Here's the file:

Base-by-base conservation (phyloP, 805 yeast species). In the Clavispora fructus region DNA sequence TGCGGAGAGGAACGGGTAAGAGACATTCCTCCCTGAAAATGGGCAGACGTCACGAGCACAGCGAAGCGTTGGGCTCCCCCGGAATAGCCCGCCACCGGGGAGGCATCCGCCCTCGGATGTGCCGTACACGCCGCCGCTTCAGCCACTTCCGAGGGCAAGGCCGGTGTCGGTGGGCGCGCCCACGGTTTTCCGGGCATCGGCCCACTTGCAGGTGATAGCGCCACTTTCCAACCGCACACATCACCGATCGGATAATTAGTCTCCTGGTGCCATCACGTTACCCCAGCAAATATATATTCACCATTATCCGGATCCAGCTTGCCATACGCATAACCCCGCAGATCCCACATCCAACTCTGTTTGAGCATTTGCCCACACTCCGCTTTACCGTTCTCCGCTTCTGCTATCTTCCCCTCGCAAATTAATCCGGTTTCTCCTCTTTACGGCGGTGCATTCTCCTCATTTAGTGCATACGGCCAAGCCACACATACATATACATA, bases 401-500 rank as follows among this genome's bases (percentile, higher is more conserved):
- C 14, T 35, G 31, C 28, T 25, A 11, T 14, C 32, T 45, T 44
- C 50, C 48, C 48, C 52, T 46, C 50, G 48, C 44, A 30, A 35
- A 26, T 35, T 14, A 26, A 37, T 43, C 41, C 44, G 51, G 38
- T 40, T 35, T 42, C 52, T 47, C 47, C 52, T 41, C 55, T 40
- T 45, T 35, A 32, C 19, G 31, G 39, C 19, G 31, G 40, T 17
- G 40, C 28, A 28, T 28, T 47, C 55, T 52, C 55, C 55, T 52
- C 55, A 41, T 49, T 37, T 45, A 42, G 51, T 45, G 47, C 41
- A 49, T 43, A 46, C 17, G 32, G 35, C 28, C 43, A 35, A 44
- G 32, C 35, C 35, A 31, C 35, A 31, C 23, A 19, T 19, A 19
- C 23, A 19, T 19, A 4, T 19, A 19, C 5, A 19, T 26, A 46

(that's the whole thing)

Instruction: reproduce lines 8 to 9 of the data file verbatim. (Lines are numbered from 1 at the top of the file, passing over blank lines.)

- C 55, A 41, T 49, T 37, T 45, A 42, G 51, T 45, G 47, C 41
- A 49, T 43, A 46, C 17, G 32, G 35, C 28, C 43, A 35, A 44